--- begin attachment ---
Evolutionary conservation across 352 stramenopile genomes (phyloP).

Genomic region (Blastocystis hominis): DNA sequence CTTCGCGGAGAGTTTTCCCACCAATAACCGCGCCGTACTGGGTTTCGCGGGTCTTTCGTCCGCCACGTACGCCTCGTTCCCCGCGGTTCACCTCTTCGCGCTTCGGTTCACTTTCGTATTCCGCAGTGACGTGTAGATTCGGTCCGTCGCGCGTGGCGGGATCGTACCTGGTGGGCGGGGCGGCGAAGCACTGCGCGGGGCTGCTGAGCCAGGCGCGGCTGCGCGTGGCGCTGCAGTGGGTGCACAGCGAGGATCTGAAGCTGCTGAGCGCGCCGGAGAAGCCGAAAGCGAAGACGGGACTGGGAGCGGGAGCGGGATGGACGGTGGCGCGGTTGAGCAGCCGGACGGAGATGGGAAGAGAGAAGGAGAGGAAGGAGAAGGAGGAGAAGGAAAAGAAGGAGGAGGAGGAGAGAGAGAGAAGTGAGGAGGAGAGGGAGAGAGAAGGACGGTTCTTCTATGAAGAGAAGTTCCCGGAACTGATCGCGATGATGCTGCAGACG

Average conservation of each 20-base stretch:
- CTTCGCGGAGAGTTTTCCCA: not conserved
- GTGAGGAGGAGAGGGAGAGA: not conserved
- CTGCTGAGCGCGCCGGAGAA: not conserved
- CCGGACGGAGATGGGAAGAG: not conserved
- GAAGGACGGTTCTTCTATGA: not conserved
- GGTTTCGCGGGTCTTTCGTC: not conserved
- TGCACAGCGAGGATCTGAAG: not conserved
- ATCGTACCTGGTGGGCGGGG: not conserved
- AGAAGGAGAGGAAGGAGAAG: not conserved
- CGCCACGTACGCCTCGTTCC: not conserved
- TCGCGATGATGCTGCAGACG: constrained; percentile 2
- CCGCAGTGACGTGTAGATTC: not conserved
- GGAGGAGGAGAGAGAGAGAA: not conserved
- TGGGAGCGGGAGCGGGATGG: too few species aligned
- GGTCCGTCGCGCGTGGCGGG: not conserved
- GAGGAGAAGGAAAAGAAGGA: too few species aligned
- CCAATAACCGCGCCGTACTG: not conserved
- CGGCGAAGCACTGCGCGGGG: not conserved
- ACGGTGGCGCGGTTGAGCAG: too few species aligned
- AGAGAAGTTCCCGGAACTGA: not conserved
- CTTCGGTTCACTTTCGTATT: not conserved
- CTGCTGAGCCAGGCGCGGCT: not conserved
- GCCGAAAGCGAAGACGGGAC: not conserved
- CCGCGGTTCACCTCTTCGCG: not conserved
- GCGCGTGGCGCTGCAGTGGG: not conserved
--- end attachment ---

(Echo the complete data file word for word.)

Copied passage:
Evolutionary conservation across 352 stramenopile genomes (phyloP).

Genomic region (Blastocystis hominis): DNA sequence CTTCGCGGAGAGTTTTCCCACCAATAACCGCGCCGTACTGGGTTTCGCGGGTCTTTCGTCCGCCACGTACGCCTCGTTCCCCGCGGTTCACCTCTTCGCGCTTCGGTTCACTTTCGTATTCCGCAGTGACGTGTAGATTCGGTCCGTCGCGCGTGGCGGGATCGTACCTGGTGGGCGGGGCGGCGAAGCACTGCGCGGGGCTGCTGAGCCAGGCGCGGCTGCGCGTGGCGCTGCAGTGGGTGCACAGCGAGGATCTGAAGCTGCTGAGCGCGCCGGAGAAGCCGAAAGCGAAGACGGGACTGGGAGCGGGAGCGGGATGGACGGTGGCGCGGTTGAGCAGCCGGACGGAGATGGGAAGAGAGAAGGAGAGGAAGGAGAAGGAGGAGAAGGAAAAGAAGGAGGAGGAGGAGAGAGAGAGAAGTGAGGAGGAGAGGGAGAGAGAAGGACGGTTCTTCTATGAAGAGAAGTTCCCGGAACTGATCGCGATGATGCTGCAGACG

Average conservation of each 20-base stretch:
- CTTCGCGGAGAGTTTTCCCA: not conserved
- GTGAGGAGGAGAGGGAGAGA: not conserved
- CTGCTGAGCGCGCCGGAGAA: not conserved
- CCGGACGGAGATGGGAAGAG: not conserved
- GAAGGACGGTTCTTCTATGA: not conserved
- GGTTTCGCGGGTCTTTCGTC: not conserved
- TGCACAGCGAGGATCTGAAG: not conserved
- ATCGTACCTGGTGGGCGGGG: not conserved
- AGAAGGAGAGGAAGGAGAAG: not conserved
- CGCCACGTACGCCTCGTTCC: not conserved
- TCGCGATGATGCTGCAGACG: constrained; percentile 2
- CCGCAGTGACGTGTAGATTC: not conserved
- GGAGGAGGAGAGAGAGAGAA: not conserved
- TGGGAGCGGGAGCGGGATGG: too few species aligned
- GGTCCGTCGCGCGTGGCGGG: not conserved
- GAGGAGAAGGAAAAGAAGGA: too few species aligned
- CCAATAACCGCGCCGTACTG: not conserved
- CGGCGAAGCACTGCGCGGGG: not conserved
- ACGGTGGCGCGGTTGAGCAG: too few species aligned
- AGAGAAGTTCCCGGAACTGA: not conserved
- CTTCGGTTCACTTTCGTATT: not conserved
- CTGCTGAGCCAGGCGCGGCT: not conserved
- GCCGAAAGCGAAGACGGGAC: not conserved
- CCGCGGTTCACCTCTTCGCG: not conserved
- GCGCGTGGCGCTGCAGTGGG: not conserved